Thermal pollution primarily arises from waste energy generated from power plants, although it also comes from shoreline erosion, deforestation and runoff from paved surfaces. Thermal pollution refers to an artificial change in temperature, generally an increase from the average, in water bodies such as lakes, rivers, oceans and streams. This change in temperature stems from human activities such as the burning of coal and other fossil fuels and release of toxic byproducts into surrounding waters.
Thermal pollution classifies as a type of water pollution. Its severity and effect on surrounding habitats varies depending on the level of pollution and cause. Areas in the vicinity of power plants generally experience the greatest impacts from thermal pollution. Many power plants, particularly nuclear, gas and electric plants, require large amounts of water for cooling. Water cycles through the plants, then discharges at a warmer temperature into the surrounding waters. To a lesser extent, thermal pollution occurs through stream shading, a byproduct of erosion and deforestation.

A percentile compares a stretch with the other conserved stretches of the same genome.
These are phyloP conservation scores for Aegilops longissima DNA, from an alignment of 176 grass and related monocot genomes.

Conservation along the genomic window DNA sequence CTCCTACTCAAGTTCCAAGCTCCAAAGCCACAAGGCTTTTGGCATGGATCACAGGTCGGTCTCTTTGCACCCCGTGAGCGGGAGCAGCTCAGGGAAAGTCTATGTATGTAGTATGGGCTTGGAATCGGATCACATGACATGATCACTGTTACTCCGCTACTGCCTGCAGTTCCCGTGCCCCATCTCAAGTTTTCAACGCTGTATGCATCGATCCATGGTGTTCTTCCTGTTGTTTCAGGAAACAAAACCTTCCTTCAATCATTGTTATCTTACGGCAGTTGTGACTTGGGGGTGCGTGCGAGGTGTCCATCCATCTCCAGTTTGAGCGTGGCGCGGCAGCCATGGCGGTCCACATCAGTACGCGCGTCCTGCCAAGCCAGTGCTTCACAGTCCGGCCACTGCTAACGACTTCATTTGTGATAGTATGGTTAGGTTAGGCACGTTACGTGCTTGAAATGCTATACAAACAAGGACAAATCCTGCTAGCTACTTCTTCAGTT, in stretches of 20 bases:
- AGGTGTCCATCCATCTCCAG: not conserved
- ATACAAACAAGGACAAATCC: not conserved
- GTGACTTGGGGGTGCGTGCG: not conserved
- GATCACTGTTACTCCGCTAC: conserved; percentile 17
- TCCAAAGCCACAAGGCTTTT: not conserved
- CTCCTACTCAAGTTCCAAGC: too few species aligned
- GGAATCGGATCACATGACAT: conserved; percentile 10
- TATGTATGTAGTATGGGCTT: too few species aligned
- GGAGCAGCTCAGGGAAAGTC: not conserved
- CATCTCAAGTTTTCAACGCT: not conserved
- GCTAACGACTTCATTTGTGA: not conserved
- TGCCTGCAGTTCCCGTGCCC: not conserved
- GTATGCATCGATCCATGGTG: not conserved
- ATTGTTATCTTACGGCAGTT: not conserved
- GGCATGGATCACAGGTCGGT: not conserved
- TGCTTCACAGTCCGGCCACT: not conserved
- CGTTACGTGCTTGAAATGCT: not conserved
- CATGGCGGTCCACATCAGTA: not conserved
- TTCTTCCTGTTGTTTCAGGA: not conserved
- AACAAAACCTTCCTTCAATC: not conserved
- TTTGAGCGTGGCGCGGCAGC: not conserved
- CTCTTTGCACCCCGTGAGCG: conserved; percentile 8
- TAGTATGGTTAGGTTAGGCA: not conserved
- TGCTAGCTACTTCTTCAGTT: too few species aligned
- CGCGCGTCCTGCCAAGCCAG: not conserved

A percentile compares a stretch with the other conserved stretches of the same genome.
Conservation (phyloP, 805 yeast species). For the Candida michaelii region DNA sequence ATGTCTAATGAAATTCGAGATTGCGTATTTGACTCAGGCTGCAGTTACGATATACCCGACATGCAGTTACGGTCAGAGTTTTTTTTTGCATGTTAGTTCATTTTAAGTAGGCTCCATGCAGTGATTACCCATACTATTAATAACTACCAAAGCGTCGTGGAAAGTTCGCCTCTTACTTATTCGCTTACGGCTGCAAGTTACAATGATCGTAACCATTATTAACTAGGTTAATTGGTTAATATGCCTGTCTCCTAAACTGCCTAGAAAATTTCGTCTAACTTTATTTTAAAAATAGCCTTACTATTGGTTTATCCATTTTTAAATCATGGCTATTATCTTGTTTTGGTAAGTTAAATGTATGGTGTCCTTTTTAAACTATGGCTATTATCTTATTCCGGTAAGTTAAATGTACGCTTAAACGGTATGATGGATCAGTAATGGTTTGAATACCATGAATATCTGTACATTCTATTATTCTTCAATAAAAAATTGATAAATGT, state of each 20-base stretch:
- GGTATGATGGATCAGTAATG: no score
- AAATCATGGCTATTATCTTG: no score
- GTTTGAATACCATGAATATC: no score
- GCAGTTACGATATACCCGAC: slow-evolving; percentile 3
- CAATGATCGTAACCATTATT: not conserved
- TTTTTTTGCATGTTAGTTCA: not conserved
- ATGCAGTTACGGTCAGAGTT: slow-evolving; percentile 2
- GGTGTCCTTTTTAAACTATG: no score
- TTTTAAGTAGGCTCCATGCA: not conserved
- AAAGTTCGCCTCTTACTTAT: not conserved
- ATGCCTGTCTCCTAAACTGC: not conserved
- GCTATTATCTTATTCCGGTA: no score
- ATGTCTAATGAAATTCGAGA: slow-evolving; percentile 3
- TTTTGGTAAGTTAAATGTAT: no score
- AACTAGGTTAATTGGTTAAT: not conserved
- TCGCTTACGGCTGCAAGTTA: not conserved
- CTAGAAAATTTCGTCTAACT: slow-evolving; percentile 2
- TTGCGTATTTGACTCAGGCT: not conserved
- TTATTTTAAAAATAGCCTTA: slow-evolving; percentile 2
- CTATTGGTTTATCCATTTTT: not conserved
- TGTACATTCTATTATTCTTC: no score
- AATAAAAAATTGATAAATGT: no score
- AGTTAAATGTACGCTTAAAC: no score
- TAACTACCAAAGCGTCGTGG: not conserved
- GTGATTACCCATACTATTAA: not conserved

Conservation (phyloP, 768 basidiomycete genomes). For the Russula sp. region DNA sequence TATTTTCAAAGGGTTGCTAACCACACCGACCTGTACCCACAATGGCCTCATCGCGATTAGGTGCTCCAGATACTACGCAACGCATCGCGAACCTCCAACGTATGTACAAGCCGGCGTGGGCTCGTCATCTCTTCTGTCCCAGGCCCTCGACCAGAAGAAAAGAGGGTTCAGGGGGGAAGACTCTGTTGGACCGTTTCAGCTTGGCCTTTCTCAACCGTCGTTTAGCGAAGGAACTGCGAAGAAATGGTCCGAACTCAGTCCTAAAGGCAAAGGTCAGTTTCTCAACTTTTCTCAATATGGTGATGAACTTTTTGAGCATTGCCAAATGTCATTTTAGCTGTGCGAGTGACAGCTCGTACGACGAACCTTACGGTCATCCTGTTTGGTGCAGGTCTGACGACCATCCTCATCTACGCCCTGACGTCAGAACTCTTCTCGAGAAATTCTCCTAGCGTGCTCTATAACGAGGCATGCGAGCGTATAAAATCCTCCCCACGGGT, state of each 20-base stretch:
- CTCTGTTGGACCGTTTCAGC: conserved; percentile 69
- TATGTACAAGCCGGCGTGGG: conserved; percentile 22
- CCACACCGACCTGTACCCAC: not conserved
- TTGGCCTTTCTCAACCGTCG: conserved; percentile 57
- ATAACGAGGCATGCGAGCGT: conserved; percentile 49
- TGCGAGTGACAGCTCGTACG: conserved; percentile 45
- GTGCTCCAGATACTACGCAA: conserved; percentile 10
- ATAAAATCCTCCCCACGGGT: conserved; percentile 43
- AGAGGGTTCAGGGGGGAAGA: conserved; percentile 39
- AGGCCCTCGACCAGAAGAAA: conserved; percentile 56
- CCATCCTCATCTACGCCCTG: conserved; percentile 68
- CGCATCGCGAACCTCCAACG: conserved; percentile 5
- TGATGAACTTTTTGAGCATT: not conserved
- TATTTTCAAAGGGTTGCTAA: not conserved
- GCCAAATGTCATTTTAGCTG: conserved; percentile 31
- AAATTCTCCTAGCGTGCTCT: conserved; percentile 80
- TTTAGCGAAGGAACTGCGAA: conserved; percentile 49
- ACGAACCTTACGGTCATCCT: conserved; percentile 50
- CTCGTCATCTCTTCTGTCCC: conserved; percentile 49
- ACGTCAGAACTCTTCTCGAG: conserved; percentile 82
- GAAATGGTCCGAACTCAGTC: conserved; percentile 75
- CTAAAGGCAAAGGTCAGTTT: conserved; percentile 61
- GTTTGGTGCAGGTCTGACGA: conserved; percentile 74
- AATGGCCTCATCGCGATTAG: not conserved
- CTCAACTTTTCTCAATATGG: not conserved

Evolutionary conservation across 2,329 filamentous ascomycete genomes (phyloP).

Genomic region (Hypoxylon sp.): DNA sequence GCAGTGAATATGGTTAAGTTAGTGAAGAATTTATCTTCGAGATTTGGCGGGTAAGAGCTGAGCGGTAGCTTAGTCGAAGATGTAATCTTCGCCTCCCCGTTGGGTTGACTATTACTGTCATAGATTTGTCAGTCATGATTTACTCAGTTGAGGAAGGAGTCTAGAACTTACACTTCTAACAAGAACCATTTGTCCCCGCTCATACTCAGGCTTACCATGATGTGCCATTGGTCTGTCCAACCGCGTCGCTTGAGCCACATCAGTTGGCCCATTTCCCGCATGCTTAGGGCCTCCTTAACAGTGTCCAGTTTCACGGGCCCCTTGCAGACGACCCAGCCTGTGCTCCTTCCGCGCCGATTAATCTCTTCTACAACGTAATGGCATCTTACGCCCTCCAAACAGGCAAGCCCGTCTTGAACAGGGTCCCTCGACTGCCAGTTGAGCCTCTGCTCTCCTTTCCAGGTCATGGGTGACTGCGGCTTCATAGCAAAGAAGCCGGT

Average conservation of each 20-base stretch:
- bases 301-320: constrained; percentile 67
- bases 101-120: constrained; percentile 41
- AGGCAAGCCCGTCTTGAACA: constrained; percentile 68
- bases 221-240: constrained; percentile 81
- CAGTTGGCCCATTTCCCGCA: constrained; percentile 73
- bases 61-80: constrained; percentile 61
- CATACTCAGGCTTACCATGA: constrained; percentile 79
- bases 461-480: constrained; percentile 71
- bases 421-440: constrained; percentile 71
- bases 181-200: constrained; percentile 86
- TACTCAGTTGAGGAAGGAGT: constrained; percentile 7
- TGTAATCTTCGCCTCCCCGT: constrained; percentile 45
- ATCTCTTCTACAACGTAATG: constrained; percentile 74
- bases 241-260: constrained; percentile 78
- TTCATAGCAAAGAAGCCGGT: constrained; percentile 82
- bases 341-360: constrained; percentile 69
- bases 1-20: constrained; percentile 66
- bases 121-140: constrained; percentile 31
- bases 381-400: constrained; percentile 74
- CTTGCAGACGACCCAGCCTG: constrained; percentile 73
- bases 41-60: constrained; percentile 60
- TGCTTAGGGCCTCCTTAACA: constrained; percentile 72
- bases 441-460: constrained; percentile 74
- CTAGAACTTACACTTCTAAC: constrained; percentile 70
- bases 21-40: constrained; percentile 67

Regardless of direct cause, thermal pollution produces significant effects on ecosystems. Sometimes, in the case of thermal shock, the warmer water temperatures resulting from this pollution harm plants and animals, killing organisms and reducing biodiversity. Some thermal pollution, called thermal enrichment, facilitates the growth of certain plants and animals.